“It gives a level of authority to a paper such as this,” said Lynn. “It basically gives it much more credibility in the science reading population.”
The review, entitled, Literature Review 2013: Association Between Wind Turbine Noise and Human Distress, came at the request of the Grey Bruce Board of Health in late 2012 after local residents who live near wind turbines asked the health unit to investigate potential ill health affects.
Lynn and Arra conducted an in-depth review of 18 of the most credible and up to date studies around the world on whether wind turbines affect people’s health.
Lynn and Arra’s report considered various types of studies from around the world related to noise exposure from the turbines and from infrasound exposure. They ranged from cohort and randomized studies, cases studies and series and even anecdotes and opinions. They came from medical, environmental and acoustic publications, all peer reviewed.
In February of 2013 they presented their findings to the board of health, concluding that there is “reasonable evidence that an association exists between wind turbines and distress in humans.”
Late last year it was announced the study was being peer reviewed for publication in medical journals. Cureus is a peer-reviewed journal based in San Francisco with an international editorial board.
Lynn said the review was originally submitted to the Canadian Medical Journal and others, but many of them want original research, so the process has taken a little longer than hoped.
“It took a little longer to find one that wants to do this kind of literature review,” said Lynn, who expects the review to now be quoted in a number of other journals.
In their review, the authors stressed that associating wind turbines to distress is not the same as hard evidence of cause and effect.
In a study published in the journal Environment and Planning, the Western geography department researchers found people who have raised health concerns and other objections to wind turbines are denigrated, dismissed and ostracized by supporters of the developments in their communities.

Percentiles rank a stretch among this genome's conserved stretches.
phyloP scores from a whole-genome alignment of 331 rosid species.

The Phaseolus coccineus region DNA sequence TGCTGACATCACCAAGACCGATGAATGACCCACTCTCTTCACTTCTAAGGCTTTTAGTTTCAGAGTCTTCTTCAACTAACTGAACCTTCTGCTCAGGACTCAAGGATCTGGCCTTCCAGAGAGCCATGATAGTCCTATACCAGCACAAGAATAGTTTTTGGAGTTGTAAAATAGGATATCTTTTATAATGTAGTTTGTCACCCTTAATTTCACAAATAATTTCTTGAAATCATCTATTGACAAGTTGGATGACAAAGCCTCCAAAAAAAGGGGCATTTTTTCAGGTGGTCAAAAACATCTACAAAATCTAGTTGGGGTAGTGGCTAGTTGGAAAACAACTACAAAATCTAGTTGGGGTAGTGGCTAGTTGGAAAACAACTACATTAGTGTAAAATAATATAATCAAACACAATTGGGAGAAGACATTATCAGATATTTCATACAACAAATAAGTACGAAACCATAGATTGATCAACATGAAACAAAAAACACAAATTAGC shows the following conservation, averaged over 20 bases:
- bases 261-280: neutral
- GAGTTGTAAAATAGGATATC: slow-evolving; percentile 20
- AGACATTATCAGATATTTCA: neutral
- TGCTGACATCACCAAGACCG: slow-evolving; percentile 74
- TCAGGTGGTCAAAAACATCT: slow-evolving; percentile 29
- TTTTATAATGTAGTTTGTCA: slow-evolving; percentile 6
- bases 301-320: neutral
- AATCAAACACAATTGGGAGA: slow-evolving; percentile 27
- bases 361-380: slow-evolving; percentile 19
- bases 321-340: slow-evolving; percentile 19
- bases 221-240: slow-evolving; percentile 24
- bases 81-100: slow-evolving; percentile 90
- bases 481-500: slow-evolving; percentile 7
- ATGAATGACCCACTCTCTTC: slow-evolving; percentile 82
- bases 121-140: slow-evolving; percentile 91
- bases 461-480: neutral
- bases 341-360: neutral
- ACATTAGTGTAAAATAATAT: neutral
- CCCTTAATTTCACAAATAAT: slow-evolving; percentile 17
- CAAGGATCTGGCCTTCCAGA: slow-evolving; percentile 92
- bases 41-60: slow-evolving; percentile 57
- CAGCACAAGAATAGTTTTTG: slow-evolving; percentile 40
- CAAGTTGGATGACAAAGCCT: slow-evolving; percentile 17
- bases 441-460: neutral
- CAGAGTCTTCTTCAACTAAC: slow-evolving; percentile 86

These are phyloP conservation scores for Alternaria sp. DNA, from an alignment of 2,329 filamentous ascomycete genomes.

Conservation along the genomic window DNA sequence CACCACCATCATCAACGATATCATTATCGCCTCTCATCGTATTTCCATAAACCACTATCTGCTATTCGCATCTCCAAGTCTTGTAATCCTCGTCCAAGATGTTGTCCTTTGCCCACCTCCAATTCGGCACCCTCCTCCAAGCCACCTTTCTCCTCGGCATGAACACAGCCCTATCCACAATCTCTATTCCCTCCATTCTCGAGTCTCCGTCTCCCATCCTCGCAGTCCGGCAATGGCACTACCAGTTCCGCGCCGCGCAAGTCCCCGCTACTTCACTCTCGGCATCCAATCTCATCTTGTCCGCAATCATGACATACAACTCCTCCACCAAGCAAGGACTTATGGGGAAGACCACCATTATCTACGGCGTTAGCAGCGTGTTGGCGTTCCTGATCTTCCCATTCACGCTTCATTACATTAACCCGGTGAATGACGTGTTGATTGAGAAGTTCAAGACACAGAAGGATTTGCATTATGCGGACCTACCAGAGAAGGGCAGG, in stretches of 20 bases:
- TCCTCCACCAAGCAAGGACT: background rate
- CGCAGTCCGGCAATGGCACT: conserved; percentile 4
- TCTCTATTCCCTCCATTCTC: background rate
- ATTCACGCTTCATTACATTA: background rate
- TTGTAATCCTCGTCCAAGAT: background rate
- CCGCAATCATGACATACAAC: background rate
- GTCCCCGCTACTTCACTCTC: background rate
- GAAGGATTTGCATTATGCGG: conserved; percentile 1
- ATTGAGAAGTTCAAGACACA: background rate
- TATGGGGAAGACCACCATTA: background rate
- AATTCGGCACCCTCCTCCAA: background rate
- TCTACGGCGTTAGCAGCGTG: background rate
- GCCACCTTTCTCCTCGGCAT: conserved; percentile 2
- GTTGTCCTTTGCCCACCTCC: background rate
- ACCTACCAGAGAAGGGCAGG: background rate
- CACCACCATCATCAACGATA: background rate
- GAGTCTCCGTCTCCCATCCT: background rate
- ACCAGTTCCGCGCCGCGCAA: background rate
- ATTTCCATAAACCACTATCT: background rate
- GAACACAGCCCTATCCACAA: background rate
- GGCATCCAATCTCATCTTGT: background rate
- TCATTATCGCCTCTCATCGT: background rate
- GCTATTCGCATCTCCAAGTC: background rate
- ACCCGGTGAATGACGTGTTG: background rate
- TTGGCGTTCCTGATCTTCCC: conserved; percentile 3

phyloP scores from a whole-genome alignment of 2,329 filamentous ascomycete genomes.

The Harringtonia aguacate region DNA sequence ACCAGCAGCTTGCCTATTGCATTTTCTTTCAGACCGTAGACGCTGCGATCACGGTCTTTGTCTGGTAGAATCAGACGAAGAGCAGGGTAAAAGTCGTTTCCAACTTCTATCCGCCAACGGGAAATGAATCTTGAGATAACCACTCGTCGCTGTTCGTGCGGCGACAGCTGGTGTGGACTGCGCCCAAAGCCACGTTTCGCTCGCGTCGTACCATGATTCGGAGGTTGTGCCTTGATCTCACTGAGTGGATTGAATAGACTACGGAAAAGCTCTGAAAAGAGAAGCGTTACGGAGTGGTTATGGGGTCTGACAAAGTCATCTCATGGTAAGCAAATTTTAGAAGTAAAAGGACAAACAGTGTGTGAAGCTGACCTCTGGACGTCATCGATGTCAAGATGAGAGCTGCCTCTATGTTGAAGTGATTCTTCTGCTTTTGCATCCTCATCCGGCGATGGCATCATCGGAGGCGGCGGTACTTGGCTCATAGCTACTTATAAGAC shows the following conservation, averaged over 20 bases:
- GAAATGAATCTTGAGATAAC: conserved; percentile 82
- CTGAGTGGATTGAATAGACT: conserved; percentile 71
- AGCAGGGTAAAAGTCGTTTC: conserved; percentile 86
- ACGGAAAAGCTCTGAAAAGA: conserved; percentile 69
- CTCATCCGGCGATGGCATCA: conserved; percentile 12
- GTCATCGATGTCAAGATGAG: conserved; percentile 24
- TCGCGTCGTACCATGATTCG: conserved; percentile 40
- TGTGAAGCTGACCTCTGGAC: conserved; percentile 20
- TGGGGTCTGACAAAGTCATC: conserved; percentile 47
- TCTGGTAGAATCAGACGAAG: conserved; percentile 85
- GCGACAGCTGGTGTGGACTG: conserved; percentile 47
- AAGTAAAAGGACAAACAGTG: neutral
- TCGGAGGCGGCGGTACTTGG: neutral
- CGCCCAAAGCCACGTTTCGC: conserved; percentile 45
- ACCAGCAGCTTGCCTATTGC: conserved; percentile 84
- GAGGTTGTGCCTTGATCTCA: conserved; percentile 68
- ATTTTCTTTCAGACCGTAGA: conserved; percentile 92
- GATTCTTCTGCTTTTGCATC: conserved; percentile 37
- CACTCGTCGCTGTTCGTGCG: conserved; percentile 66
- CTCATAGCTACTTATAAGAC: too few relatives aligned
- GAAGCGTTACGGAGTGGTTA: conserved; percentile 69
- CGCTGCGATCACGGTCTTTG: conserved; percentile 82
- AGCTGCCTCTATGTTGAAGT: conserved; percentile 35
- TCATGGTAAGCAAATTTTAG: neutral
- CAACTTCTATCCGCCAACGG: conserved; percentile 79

They also endure shots by senior politicians, such as former premier Dalton McGuinty, who dismissed health concerns as “unreal.”
The treatment only makes the situation worse for individuals with concerns, said associate geography professor Jamie Baxter, one of the study’s authors.
“If you get right down to the micro level of the community, life is not good for these people,” Baxter said Wednesday.
It was in face-to-face interviews researchers heard supporters of the turbines making light of the problems of those opposed, with comments such as “A lot of people live to be annoyed” and “Well, you know, I guess if you stood here long enough you’d get dizzy looking at them . . . watching those blades go around.”
Health concerns reported by opponents included pain, dizziness, sleep deprivation and loss of balance.
The study found the majority of people in both communities supported the existing wind farm projects within the communities — 80% in Port Burwell and a statistically significant lower 63% in nearby Clear Creek.
But the researchers said the support was more “pragmatic” than “enthusiastic.” Most in favour said it was simply a “better alternative” than other energy choices. Those opposed were quite emotional, expressing anger, disappointment and frustration. …
Take the poll, read the full story and comments here
An Ontario court has declined to intervene in the Big Thunder wind farm project, after Horizon Wind applied for a judicial review, saying court applications by Fort William First Nation against various government ministries had created confusion.